The differentiator for another school might be results, like this spot from the University of Dayton. In essence this spot says, "Here's what we've done. Here's what our people are doing." Here's the impact we're making." They point to real-world results. And, if you look quickly, you will see some common elements from other school commercials, but they executed the spot with an animated, infographic look, which is eye-catching and different.

Or consider this spot from Georgia Tech. They chose to focus on their reputation as a well-respected engineering school. But instead of showing students working in labs, or manipulating some advanced 3D object on a computer screen, they opted for a more creative approach. The result? They still communicated their message and stayed true to their core differentiator, and the spot is distinctly Georgia Tech.

Or you could completely ignore all of the above and do something like this:

Why Cinematographers Should Be Using Pinterest

Image courtesy of  startbloggingonline.com

Image courtesy of startbloggingonline.com

We are inundated with content every moment of every day. It's important to have a system in place where you can collate, organize, archive, and retrieve that information with ease. Like other cinematographers, I come across compositions, color schemes, lighting setups, etc. regularly and I want to collect all of those inspirational images for later reference. Every shooter has his/her method for organizing look books and mood boards, but I really think Pinterest is an excellent way to keep all of these reference shots organized.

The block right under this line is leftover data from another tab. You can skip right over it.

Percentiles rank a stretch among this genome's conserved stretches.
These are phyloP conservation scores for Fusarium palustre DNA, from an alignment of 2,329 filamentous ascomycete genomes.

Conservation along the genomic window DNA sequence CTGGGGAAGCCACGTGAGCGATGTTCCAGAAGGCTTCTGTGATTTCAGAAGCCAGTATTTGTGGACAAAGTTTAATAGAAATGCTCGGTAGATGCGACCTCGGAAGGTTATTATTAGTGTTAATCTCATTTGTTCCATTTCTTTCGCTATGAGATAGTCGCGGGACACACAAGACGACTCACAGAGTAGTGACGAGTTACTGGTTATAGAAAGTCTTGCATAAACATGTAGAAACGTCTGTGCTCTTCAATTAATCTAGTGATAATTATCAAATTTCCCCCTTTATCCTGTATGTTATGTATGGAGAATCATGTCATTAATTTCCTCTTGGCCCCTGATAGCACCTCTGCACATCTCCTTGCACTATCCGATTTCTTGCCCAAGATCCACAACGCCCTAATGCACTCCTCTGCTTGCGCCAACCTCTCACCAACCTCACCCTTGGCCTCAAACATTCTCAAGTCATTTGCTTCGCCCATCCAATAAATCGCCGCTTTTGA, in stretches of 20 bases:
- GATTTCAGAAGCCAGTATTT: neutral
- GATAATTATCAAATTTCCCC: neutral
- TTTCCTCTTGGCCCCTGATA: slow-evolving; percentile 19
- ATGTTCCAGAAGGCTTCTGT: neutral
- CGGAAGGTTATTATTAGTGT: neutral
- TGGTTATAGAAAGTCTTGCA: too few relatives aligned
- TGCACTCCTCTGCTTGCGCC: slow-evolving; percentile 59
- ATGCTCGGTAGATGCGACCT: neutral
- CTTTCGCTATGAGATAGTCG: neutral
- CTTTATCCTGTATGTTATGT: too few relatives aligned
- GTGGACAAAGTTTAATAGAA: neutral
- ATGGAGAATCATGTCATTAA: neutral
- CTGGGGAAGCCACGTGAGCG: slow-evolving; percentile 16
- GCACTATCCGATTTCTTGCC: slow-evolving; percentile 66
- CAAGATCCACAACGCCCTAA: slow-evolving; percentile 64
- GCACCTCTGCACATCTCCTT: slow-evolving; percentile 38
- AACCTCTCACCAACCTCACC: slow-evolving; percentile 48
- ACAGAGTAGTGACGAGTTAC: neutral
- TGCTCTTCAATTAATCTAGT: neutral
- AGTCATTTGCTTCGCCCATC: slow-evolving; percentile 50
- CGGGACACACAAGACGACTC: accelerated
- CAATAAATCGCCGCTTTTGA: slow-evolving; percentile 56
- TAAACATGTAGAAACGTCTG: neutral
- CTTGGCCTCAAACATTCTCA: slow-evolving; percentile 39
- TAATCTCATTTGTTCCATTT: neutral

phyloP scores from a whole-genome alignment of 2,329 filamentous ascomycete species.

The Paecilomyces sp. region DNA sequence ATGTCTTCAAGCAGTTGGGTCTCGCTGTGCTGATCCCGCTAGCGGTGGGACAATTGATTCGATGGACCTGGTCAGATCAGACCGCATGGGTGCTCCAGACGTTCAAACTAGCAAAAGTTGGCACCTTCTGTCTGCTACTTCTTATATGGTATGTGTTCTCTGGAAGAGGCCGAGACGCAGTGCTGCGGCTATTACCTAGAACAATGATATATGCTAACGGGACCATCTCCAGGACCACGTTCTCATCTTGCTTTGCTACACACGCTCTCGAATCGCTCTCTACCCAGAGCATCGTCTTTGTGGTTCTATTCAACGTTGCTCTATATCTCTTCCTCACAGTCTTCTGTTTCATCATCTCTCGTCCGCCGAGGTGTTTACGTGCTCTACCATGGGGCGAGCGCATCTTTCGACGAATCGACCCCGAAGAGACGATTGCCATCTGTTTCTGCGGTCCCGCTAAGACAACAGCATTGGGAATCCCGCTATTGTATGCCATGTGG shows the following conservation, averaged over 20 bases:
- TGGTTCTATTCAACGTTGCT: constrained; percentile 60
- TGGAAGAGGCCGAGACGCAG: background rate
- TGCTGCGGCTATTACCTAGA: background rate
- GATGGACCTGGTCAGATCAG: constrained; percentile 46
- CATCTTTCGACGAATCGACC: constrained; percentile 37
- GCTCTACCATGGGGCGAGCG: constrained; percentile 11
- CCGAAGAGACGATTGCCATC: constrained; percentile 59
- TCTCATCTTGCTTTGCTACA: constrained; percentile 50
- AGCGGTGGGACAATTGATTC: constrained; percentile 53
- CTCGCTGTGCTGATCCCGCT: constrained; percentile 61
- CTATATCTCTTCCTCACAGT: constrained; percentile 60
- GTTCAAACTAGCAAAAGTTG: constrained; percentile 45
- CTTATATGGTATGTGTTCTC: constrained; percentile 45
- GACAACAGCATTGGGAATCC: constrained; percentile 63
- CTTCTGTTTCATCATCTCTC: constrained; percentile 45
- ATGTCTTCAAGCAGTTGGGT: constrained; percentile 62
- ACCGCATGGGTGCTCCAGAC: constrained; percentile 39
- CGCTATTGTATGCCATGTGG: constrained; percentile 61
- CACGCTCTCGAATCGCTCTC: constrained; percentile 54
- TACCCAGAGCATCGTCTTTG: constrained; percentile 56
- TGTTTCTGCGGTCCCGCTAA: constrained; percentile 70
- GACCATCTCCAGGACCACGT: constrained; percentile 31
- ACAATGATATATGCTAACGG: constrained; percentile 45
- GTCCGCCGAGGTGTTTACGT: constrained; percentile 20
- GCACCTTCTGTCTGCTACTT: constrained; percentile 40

Since Pinterest allows you to create different boards for different interests, you can set up one board for compositions, another for lighting setups, and yet another for color palettes. Right now if you go to my Pinterest profile, you will see the following boards:

  • Blue Color Palettes
  • Compositions
  • Warm Color Palettes
  • Low-Key Lighting
  • Color Theory

I'm still in the process of adding more content, based on my current projects, but so far I've found Pinterest to be extremely convenient for organizing and accessing reference material.

What tools do you use for collecting inspirational images? Leave your tips in the Comments section.